Certified authority?

PKI systems > PKI systems based on certified authority

All PKI solutions developed and invested in by Comda can have an authorized electronic signature attached.
(Authorized electronic signature = electronic signature issued by a Certificate Authority).

What is a Certificate Authority and why do we need it at all?

A Certificate Authority (CA) is an entity that issues electronic signatures which according to the law are equivalent to a handwritten signature. In order for any entity to be considered a Certificate Authority, it must meet strict standards and regulations of a Registered Authority (RA) in the Ministry of Justice.
ComSign, a Comda subsidiary, is the only entity in Israel today registered as a Certificate Authority authorized to issue authorized electronic signatures.

For an electronic signature to be called authorized as opposed to just any electronic signature (any squiggle on the electronic board for example), the few basic requirements must be met:

 It must be unique to the signatory.
 It must be identifiable as belonging to the signatory.
 It must be issued by way of a signature that can be controlled exclusively by its owner (from the moment it is issued).
 It must allow identifying any change, if and when it is made, to an electronic message after it is electronically signed.

However, how will we know if what we have purchased or received from somebody does in fact meet these criteria and that the signature we received is safe? How will the signature buyer or receiver know and rely on the fact that it is in fact safe, and not fall victim to a fraud or deception?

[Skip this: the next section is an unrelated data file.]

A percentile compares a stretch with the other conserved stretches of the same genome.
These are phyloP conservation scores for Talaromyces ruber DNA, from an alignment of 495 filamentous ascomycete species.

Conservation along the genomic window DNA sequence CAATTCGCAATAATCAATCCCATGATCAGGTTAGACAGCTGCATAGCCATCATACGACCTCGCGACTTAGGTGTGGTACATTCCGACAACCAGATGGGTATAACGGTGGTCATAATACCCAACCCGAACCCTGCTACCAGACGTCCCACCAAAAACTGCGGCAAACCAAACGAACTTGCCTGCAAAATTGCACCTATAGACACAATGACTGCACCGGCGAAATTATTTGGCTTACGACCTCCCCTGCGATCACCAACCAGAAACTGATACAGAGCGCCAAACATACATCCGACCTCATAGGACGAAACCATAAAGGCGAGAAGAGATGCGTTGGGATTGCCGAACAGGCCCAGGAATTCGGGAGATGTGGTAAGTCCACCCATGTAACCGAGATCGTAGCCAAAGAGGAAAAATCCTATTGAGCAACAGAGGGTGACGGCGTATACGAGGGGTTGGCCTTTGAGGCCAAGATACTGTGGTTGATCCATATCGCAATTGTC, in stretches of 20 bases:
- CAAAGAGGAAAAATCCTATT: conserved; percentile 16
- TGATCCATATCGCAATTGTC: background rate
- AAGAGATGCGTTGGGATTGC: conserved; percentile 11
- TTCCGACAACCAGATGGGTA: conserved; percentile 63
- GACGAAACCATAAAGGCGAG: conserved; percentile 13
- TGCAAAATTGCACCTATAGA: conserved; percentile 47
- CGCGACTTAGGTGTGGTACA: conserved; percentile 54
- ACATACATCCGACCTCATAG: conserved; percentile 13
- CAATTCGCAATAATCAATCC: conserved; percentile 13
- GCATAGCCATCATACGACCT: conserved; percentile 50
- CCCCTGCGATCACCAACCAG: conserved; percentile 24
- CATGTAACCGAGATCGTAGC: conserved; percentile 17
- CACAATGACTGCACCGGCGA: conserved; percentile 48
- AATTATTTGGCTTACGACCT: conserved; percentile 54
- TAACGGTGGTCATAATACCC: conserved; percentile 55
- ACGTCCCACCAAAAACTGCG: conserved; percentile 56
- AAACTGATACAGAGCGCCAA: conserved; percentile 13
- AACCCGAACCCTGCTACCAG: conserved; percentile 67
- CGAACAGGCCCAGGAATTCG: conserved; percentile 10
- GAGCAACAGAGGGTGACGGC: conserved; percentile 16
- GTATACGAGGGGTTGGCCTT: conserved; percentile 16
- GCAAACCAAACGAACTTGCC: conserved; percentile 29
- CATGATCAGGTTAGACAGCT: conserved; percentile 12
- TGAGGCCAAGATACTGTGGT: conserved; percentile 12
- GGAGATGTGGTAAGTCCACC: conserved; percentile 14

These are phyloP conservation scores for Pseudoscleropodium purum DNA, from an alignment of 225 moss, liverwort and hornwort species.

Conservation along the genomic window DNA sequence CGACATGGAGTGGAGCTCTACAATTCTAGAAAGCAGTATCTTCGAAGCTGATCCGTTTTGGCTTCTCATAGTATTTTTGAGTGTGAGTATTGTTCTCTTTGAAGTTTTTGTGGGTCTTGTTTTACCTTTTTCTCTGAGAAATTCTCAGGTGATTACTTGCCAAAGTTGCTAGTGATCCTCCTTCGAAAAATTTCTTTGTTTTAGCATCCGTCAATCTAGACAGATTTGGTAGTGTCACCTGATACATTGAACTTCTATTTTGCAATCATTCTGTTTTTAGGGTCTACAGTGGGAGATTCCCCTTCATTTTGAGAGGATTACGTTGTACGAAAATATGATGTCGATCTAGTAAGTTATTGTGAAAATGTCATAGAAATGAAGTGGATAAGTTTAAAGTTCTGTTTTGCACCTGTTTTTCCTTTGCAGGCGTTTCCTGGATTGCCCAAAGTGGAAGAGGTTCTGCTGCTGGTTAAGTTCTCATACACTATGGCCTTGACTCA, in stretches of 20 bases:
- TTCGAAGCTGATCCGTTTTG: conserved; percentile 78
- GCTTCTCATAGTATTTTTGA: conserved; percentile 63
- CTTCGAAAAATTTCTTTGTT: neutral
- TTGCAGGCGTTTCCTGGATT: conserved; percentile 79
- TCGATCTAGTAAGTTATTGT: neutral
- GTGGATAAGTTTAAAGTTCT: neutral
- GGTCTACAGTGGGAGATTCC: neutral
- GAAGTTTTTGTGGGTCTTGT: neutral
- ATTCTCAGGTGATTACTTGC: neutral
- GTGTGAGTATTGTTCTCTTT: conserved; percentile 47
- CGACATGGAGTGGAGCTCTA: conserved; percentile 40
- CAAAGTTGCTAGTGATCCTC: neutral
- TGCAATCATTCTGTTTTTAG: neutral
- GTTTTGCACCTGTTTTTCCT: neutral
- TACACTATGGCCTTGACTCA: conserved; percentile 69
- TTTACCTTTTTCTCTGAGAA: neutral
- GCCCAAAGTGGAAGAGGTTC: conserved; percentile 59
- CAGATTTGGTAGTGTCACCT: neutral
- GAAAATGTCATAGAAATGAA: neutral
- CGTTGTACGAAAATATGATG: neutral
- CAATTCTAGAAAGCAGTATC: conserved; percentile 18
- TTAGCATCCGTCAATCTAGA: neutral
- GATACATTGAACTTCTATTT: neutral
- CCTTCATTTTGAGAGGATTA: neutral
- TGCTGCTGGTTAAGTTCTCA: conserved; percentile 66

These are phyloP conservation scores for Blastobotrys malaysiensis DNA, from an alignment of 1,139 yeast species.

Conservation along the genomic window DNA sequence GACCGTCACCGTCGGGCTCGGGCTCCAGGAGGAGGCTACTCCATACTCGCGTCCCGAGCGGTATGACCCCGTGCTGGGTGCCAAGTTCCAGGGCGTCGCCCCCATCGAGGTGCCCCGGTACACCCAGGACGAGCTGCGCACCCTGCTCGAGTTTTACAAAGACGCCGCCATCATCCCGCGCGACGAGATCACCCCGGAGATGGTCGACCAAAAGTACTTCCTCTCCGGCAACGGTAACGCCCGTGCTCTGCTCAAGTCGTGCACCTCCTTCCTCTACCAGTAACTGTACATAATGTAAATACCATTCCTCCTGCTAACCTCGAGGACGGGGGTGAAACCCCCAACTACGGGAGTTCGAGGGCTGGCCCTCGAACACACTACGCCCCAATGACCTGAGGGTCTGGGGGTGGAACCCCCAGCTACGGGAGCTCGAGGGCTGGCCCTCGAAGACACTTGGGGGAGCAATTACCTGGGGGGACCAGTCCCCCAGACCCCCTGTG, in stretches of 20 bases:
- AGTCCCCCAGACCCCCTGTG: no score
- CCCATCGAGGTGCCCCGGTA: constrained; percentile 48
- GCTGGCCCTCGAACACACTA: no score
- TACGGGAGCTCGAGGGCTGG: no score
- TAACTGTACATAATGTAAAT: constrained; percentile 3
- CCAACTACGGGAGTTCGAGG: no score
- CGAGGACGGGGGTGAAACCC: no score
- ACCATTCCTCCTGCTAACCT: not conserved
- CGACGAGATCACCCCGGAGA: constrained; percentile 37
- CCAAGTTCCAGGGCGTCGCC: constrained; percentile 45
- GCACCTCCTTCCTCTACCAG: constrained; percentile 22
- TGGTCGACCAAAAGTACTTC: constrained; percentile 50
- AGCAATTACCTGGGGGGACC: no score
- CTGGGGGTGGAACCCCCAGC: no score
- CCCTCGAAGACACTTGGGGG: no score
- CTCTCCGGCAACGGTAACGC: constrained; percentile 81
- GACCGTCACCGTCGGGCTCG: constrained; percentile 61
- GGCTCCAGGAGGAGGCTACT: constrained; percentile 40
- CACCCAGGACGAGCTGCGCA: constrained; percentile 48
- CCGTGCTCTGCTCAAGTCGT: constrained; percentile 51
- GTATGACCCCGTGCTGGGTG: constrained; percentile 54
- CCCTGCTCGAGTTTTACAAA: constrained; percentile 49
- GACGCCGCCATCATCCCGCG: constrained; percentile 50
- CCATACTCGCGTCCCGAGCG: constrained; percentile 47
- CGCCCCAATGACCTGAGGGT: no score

This is where legislature helps and offers a simple solution – certification (a certificate which accompanies the signature testifying that it is safe and fulfills the basic requirements of an authorized electronic signature).
What is this electronic certificate (certification) which accompanies an electronic signature? The Electronic Signature Law, 5761 – 2001 determines that a Certificate Authority will not issue a certificate (certification) to an electronic signature which is not safe, but only after ensuring that it is safe. In other words, if and when a Certificate Authority issues an electric certificate for a safe signature, legislature and the courts will definitely accept it as safe.

On the other hand, if any entity issues a certificate themselves (certification) testifying that their signature is safe, it is doubtful whether the courts will accept this, and if any objections are voiced by the other side, it is the responsibility of the entity claiming that its method is safe to prove as much, as opposed to the side claiming that injustice and damage was caused to them due to the fact that their control over their signature method was affected.

It is worth noting that, in practice, no reasonable PKI system creates a pair of keys (legally they are signature and signature authentication means) without creating an digital certificate to accompany them since any Certificate Authority (an organization’s internal CA or an external one) always creates a certificate (in X509 format) in response to a request for the pair of keys for authentication.

For this reason, many organizations establishing PKI systems issue formatted certification for themselves and joke that they can issue as many certificates as they want, but these certificates that various entities issue for themselves and the electronic means which they purchase have no legal status.
According to the law, no entity can issue legal certificates themselves which indicated that the signature is actually safe according to legal requirements, also if they are convinced thereof. The law makes no mention of certificates issued by entities for themselves.

The bottom line is that using authorized electric signatures provides customs insurance and full legal responsibility, and guarantees that a person using the authorized signature on the other side of the screen has been authenticated and is obligated to this document as if it was signed in his/her own handwriting.